The 1920’s KKK – A Legacy of Intolerance

The film “The Birth of a Nation” led to a resurgence of the KKK in 1920’s America. Photo courtesy Wikimedia Commons.

     The racist organization known as the Knights of the Ku Klux Klan mounted a resurgence in the 1920’s following the Hollywood release of D. W. Griffiths classic silent film, “The Birth of a Nation.” The widely popular movie reinforced negative racial stereotypes concerning blacks and portrayed Klan members as heroic. The film’s unparalleled success reflected the prejudices then held by a large portion of the American population.

     The Klan first arrived in Detroit in 1921, but the organization quickly spread to Michigan’s northern rural counties. Ku Klux Klan organizers came to Manistique during the early summer of 1923. Four men posing as researchers from the “Sebring Research Bureau” circulated among the population. It soon became known that the group was attempting to organize a branch of the Ku Klux Klan in Manistique. Read More...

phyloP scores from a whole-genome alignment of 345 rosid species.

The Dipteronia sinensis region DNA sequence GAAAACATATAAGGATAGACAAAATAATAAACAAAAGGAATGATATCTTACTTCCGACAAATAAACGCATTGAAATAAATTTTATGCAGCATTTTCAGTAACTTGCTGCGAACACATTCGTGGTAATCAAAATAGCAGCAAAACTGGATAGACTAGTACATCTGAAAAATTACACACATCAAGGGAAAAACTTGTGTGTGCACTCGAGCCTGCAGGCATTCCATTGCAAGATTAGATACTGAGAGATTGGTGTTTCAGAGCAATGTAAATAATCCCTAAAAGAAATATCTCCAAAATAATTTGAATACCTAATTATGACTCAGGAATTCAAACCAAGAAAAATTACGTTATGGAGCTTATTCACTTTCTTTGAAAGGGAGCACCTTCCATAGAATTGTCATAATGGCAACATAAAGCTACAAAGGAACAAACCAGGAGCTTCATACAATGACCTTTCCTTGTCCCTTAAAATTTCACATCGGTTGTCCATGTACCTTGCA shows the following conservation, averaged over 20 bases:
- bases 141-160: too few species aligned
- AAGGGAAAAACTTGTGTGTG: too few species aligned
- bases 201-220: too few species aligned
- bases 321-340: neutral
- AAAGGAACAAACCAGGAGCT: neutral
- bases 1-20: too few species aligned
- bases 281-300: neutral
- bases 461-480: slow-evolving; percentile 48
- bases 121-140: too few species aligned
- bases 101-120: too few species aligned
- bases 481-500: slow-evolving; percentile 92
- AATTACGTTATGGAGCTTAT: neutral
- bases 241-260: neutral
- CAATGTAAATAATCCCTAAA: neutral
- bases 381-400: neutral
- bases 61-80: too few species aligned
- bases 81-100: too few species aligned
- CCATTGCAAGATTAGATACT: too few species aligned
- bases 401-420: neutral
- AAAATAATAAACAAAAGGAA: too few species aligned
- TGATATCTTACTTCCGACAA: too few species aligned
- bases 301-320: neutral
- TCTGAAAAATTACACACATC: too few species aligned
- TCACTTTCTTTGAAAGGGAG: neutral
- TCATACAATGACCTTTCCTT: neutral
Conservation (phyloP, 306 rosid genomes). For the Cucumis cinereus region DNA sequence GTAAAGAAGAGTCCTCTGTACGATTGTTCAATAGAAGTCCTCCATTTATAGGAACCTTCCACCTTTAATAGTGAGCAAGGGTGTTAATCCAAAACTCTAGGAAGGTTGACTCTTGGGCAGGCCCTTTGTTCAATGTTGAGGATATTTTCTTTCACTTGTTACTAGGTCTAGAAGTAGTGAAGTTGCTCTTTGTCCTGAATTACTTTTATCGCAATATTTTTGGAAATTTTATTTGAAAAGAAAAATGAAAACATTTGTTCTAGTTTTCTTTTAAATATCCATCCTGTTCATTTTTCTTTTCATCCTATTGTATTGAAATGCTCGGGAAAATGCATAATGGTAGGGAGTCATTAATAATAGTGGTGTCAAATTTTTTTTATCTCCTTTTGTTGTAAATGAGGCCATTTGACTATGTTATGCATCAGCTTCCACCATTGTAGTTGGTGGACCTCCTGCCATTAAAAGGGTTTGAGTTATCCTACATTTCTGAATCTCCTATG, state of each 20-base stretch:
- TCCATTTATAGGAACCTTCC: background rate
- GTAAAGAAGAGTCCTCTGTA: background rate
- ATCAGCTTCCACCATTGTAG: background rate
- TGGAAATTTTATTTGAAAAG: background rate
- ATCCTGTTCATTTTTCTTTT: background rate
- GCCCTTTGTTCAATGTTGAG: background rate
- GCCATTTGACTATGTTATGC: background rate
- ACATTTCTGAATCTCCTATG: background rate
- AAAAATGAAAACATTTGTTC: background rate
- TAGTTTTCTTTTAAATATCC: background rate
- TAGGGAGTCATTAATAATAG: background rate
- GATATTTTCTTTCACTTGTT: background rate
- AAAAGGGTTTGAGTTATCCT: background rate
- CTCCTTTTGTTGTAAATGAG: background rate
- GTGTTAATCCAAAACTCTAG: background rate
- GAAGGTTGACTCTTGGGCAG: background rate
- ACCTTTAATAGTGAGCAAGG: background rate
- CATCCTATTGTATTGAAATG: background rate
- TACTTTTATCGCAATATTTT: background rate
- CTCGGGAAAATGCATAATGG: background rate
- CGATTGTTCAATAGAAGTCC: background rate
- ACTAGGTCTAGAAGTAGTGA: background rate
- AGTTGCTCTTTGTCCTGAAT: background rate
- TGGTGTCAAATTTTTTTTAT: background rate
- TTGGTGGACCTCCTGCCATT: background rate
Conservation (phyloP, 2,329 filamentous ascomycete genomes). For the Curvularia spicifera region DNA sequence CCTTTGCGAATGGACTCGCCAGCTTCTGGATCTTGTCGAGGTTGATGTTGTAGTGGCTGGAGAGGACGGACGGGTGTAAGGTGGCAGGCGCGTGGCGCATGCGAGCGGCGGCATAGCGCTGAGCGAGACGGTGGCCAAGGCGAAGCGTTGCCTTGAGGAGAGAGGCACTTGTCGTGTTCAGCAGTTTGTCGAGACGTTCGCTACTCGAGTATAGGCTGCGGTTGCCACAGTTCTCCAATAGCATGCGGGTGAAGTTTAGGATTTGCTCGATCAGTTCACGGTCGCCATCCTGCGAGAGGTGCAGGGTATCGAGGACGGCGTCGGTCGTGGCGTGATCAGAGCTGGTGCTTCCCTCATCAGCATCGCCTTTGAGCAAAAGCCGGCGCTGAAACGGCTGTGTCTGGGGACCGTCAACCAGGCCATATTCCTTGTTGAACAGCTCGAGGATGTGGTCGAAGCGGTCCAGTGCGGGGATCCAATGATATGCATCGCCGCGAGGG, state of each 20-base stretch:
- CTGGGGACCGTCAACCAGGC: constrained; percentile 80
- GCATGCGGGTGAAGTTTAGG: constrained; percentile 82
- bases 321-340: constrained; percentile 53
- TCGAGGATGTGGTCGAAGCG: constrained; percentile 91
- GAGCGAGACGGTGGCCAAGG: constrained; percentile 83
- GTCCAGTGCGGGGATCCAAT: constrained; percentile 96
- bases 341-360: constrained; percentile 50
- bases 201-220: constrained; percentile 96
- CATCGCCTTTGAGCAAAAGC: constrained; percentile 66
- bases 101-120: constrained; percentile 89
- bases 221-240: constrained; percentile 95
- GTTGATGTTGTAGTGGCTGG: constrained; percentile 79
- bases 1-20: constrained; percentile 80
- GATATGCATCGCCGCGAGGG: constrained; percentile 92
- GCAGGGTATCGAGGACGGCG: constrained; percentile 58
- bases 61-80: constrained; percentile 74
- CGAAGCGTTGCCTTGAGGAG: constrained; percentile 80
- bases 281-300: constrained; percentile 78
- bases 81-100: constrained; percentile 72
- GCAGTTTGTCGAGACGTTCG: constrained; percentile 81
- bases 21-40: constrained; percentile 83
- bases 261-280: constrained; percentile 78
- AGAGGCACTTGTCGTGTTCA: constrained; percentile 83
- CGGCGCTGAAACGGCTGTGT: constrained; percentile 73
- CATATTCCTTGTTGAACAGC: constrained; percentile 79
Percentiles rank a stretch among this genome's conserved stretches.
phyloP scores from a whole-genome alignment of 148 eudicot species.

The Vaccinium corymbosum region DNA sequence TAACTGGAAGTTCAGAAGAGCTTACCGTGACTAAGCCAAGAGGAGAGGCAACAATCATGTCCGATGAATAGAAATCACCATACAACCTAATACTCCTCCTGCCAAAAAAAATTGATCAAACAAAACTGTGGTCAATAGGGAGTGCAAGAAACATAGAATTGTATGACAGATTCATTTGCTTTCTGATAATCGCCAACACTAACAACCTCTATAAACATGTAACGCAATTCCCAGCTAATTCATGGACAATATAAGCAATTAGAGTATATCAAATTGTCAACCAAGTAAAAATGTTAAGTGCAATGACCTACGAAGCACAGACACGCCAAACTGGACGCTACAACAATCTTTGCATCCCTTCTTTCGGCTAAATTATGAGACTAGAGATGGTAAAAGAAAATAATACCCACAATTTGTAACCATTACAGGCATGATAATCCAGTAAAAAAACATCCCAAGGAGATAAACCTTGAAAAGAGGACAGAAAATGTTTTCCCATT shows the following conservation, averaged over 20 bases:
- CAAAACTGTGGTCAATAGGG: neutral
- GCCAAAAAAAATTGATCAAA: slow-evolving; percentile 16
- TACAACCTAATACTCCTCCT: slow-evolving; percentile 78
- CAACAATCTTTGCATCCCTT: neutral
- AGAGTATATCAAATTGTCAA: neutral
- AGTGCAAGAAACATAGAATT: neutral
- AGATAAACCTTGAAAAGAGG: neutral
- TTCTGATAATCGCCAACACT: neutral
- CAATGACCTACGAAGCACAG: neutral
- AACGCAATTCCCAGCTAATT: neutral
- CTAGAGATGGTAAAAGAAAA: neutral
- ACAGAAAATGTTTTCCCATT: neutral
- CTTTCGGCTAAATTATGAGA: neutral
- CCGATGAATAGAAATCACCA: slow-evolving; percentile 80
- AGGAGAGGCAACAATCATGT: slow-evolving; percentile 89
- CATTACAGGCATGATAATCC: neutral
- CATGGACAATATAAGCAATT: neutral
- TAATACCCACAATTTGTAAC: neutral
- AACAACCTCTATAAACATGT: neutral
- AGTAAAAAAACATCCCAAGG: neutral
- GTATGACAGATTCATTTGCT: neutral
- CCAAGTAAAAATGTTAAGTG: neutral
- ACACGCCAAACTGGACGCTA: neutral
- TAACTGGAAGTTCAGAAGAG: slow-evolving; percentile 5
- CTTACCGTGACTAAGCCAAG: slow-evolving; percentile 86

WWI Memorial Dedication – Aug. 13, 1922

The World War Memorial at its present location on the courthouse grounds

          The dedication of the World War I soldiers’ memorial took place on Sunday, August 13, 1922. The memorial stone replaced a temporary monument which had been erected at the intersection of Elk and River Streets in 1919.

          The granite obelisk was ordered from New Hampshire at a cost of $2000, with $1000 being appropriated by the county and $750 being donated by the city of Manistique. The remaining $250 was raised by the Manistique Women’s Club through small donations given by local citizens. Read More...